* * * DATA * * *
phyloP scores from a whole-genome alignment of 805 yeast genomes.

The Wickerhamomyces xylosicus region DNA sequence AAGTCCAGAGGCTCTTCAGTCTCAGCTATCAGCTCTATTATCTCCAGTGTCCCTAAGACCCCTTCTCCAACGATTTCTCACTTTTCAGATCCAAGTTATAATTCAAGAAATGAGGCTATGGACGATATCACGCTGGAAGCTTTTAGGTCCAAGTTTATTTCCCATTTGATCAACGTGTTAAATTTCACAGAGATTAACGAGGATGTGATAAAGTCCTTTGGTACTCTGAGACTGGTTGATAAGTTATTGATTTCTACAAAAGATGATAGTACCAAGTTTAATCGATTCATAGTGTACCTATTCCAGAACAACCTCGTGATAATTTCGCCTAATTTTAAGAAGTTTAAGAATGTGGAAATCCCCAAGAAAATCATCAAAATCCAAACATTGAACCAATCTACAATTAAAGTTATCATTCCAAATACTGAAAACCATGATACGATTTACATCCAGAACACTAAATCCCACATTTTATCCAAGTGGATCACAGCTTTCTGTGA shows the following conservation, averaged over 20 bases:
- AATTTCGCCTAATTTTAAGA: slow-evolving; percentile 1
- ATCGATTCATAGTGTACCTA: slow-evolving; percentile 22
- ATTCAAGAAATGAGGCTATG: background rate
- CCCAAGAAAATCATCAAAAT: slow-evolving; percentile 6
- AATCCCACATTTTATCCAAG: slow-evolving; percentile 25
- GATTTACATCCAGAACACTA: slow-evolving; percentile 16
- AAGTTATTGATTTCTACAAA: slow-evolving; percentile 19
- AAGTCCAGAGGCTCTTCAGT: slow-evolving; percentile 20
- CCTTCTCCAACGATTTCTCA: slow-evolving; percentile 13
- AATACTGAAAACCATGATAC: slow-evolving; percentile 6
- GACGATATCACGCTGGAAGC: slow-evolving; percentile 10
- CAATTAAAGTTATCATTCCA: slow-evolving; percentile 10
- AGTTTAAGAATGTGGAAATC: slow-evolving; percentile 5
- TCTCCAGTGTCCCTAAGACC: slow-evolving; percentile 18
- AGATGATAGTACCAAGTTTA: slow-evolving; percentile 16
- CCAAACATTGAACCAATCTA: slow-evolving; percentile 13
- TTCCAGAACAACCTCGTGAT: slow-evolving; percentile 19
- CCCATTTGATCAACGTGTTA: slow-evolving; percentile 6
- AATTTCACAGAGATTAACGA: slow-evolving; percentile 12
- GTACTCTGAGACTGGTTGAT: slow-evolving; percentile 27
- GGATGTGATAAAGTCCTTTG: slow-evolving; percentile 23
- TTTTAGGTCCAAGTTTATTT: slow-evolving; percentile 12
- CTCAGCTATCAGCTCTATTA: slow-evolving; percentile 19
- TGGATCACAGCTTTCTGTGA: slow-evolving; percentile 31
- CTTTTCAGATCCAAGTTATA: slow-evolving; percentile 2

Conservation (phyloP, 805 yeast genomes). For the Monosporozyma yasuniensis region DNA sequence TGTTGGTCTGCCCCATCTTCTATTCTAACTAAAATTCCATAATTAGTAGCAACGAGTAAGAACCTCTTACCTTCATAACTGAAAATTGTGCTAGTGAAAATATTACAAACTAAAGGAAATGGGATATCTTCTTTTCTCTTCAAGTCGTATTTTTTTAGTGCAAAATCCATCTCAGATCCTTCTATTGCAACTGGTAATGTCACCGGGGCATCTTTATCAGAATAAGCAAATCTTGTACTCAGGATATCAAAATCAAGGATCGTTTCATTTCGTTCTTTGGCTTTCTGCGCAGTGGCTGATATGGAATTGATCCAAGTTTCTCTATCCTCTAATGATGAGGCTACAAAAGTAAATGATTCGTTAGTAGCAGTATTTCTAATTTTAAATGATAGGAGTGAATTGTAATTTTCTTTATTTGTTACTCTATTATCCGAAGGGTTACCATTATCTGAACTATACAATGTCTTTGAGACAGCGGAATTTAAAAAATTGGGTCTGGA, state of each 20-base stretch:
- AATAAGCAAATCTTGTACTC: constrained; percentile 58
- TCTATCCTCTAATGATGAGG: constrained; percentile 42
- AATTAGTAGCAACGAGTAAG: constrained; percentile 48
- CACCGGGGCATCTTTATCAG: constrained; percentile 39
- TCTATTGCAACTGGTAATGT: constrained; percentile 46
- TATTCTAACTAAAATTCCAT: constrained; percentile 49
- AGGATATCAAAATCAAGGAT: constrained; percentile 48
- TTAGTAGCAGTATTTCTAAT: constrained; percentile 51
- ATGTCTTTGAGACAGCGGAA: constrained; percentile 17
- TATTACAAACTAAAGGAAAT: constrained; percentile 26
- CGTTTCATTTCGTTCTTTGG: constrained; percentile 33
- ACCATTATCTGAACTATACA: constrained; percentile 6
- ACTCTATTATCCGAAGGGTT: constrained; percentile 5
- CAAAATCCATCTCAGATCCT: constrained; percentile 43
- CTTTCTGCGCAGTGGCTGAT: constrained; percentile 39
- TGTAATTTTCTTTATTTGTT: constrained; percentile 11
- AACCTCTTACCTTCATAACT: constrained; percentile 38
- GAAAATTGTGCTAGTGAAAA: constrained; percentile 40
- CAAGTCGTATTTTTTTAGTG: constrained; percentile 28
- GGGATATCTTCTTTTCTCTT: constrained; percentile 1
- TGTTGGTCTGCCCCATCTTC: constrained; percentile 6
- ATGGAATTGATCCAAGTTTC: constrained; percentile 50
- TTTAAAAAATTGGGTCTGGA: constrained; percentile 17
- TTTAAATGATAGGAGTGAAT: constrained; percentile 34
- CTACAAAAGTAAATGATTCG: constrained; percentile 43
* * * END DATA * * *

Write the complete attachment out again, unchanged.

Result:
phyloP scores from a whole-genome alignment of 805 yeast genomes.

The Wickerhamomyces xylosicus region DNA sequence AAGTCCAGAGGCTCTTCAGTCTCAGCTATCAGCTCTATTATCTCCAGTGTCCCTAAGACCCCTTCTCCAACGATTTCTCACTTTTCAGATCCAAGTTATAATTCAAGAAATGAGGCTATGGACGATATCACGCTGGAAGCTTTTAGGTCCAAGTTTATTTCCCATTTGATCAACGTGTTAAATTTCACAGAGATTAACGAGGATGTGATAAAGTCCTTTGGTACTCTGAGACTGGTTGATAAGTTATTGATTTCTACAAAAGATGATAGTACCAAGTTTAATCGATTCATAGTGTACCTATTCCAGAACAACCTCGTGATAATTTCGCCTAATTTTAAGAAGTTTAAGAATGTGGAAATCCCCAAGAAAATCATCAAAATCCAAACATTGAACCAATCTACAATTAAAGTTATCATTCCAAATACTGAAAACCATGATACGATTTACATCCAGAACACTAAATCCCACATTTTATCCAAGTGGATCACAGCTTTCTGTGA shows the following conservation, averaged over 20 bases:
- AATTTCGCCTAATTTTAAGA: slow-evolving; percentile 1
- ATCGATTCATAGTGTACCTA: slow-evolving; percentile 22
- ATTCAAGAAATGAGGCTATG: background rate
- CCCAAGAAAATCATCAAAAT: slow-evolving; percentile 6
- AATCCCACATTTTATCCAAG: slow-evolving; percentile 25
- GATTTACATCCAGAACACTA: slow-evolving; percentile 16
- AAGTTATTGATTTCTACAAA: slow-evolving; percentile 19
- AAGTCCAGAGGCTCTTCAGT: slow-evolving; percentile 20
- CCTTCTCCAACGATTTCTCA: slow-evolving; percentile 13
- AATACTGAAAACCATGATAC: slow-evolving; percentile 6
- GACGATATCACGCTGGAAGC: slow-evolving; percentile 10
- CAATTAAAGTTATCATTCCA: slow-evolving; percentile 10
- AGTTTAAGAATGTGGAAATC: slow-evolving; percentile 5
- TCTCCAGTGTCCCTAAGACC: slow-evolving; percentile 18
- AGATGATAGTACCAAGTTTA: slow-evolving; percentile 16
- CCAAACATTGAACCAATCTA: slow-evolving; percentile 13
- TTCCAGAACAACCTCGTGAT: slow-evolving; percentile 19
- CCCATTTGATCAACGTGTTA: slow-evolving; percentile 6
- AATTTCACAGAGATTAACGA: slow-evolving; percentile 12
- GTACTCTGAGACTGGTTGAT: slow-evolving; percentile 27
- GGATGTGATAAAGTCCTTTG: slow-evolving; percentile 23
- TTTTAGGTCCAAGTTTATTT: slow-evolving; percentile 12
- CTCAGCTATCAGCTCTATTA: slow-evolving; percentile 19
- TGGATCACAGCTTTCTGTGA: slow-evolving; percentile 31
- CTTTTCAGATCCAAGTTATA: slow-evolving; percentile 2

Conservation (phyloP, 805 yeast genomes). For the Monosporozyma yasuniensis region DNA sequence TGTTGGTCTGCCCCATCTTCTATTCTAACTAAAATTCCATAATTAGTAGCAACGAGTAAGAACCTCTTACCTTCATAACTGAAAATTGTGCTAGTGAAAATATTACAAACTAAAGGAAATGGGATATCTTCTTTTCTCTTCAAGTCGTATTTTTTTAGTGCAAAATCCATCTCAGATCCTTCTATTGCAACTGGTAATGTCACCGGGGCATCTTTATCAGAATAAGCAAATCTTGTACTCAGGATATCAAAATCAAGGATCGTTTCATTTCGTTCTTTGGCTTTCTGCGCAGTGGCTGATATGGAATTGATCCAAGTTTCTCTATCCTCTAATGATGAGGCTACAAAAGTAAATGATTCGTTAGTAGCAGTATTTCTAATTTTAAATGATAGGAGTGAATTGTAATTTTCTTTATTTGTTACTCTATTATCCGAAGGGTTACCATTATCTGAACTATACAATGTCTTTGAGACAGCGGAATTTAAAAAATTGGGTCTGGA, state of each 20-base stretch:
- AATAAGCAAATCTTGTACTC: constrained; percentile 58
- TCTATCCTCTAATGATGAGG: constrained; percentile 42
- AATTAGTAGCAACGAGTAAG: constrained; percentile 48
- CACCGGGGCATCTTTATCAG: constrained; percentile 39
- TCTATTGCAACTGGTAATGT: constrained; percentile 46
- TATTCTAACTAAAATTCCAT: constrained; percentile 49
- AGGATATCAAAATCAAGGAT: constrained; percentile 48
- TTAGTAGCAGTATTTCTAAT: constrained; percentile 51
- ATGTCTTTGAGACAGCGGAA: constrained; percentile 17
- TATTACAAACTAAAGGAAAT: constrained; percentile 26
- CGTTTCATTTCGTTCTTTGG: constrained; percentile 33
- ACCATTATCTGAACTATACA: constrained; percentile 6
- ACTCTATTATCCGAAGGGTT: constrained; percentile 5
- CAAAATCCATCTCAGATCCT: constrained; percentile 43
- CTTTCTGCGCAGTGGCTGAT: constrained; percentile 39
- TGTAATTTTCTTTATTTGTT: constrained; percentile 11
- AACCTCTTACCTTCATAACT: constrained; percentile 38
- GAAAATTGTGCTAGTGAAAA: constrained; percentile 40
- CAAGTCGTATTTTTTTAGTG: constrained; percentile 28
- GGGATATCTTCTTTTCTCTT: constrained; percentile 1
- TGTTGGTCTGCCCCATCTTC: constrained; percentile 6
- ATGGAATTGATCCAAGTTTC: constrained; percentile 50
- TTTAAAAAATTGGGTCTGGA: constrained; percentile 17
- TTTAAATGATAGGAGTGAAT: constrained; percentile 34
- CTACAAAAGTAAATGATTCG: constrained; percentile 43